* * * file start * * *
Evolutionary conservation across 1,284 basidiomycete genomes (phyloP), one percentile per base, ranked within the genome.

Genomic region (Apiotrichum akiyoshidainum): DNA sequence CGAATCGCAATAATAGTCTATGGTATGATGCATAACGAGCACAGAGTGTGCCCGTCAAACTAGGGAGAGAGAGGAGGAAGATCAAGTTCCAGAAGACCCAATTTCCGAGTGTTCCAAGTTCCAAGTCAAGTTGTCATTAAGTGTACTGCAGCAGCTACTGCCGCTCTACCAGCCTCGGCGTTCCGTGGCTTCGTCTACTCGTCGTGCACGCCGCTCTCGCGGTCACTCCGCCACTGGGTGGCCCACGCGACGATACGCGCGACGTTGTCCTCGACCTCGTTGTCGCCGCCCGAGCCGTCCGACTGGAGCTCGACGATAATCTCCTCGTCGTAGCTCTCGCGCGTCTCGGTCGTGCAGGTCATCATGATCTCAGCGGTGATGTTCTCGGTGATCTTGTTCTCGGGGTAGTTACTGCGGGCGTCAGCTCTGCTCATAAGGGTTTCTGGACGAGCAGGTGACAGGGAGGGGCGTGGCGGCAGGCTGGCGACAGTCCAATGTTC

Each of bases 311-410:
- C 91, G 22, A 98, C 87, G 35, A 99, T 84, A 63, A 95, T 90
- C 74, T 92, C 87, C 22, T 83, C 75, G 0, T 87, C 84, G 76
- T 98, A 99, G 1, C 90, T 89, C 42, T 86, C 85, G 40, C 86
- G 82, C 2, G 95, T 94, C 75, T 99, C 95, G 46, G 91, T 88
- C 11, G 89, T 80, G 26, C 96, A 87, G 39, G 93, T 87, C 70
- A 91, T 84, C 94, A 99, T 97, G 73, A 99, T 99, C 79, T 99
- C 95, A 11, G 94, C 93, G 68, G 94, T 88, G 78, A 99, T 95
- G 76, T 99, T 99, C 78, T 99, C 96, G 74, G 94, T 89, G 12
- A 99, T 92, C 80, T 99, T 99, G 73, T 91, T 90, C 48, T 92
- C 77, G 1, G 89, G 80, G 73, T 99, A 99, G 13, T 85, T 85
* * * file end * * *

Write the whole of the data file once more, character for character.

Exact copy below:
Evolutionary conservation across 1,284 basidiomycete genomes (phyloP), one percentile per base, ranked within the genome.

Genomic region (Apiotrichum akiyoshidainum): DNA sequence CGAATCGCAATAATAGTCTATGGTATGATGCATAACGAGCACAGAGTGTGCCCGTCAAACTAGGGAGAGAGAGGAGGAAGATCAAGTTCCAGAAGACCCAATTTCCGAGTGTTCCAAGTTCCAAGTCAAGTTGTCATTAAGTGTACTGCAGCAGCTACTGCCGCTCTACCAGCCTCGGCGTTCCGTGGCTTCGTCTACTCGTCGTGCACGCCGCTCTCGCGGTCACTCCGCCACTGGGTGGCCCACGCGACGATACGCGCGACGTTGTCCTCGACCTCGTTGTCGCCGCCCGAGCCGTCCGACTGGAGCTCGACGATAATCTCCTCGTCGTAGCTCTCGCGCGTCTCGGTCGTGCAGGTCATCATGATCTCAGCGGTGATGTTCTCGGTGATCTTGTTCTCGGGGTAGTTACTGCGGGCGTCAGCTCTGCTCATAAGGGTTTCTGGACGAGCAGGTGACAGGGAGGGGCGTGGCGGCAGGCTGGCGACAGTCCAATGTTC

Each of bases 311-410:
- C 91, G 22, A 98, C 87, G 35, A 99, T 84, A 63, A 95, T 90
- C 74, T 92, C 87, C 22, T 83, C 75, G 0, T 87, C 84, G 76
- T 98, A 99, G 1, C 90, T 89, C 42, T 86, C 85, G 40, C 86
- G 82, C 2, G 95, T 94, C 75, T 99, C 95, G 46, G 91, T 88
- C 11, G 89, T 80, G 26, C 96, A 87, G 39, G 93, T 87, C 70
- A 91, T 84, C 94, A 99, T 97, G 73, A 99, T 99, C 79, T 99
- C 95, A 11, G 94, C 93, G 68, G 94, T 88, G 78, A 99, T 95
- G 76, T 99, T 99, C 78, T 99, C 96, G 74, G 94, T 89, G 12
- A 99, T 92, C 80, T 99, T 99, G 73, T 91, T 90, C 48, T 92
- C 77, G 1, G 89, G 80, G 73, T 99, A 99, G 13, T 85, T 85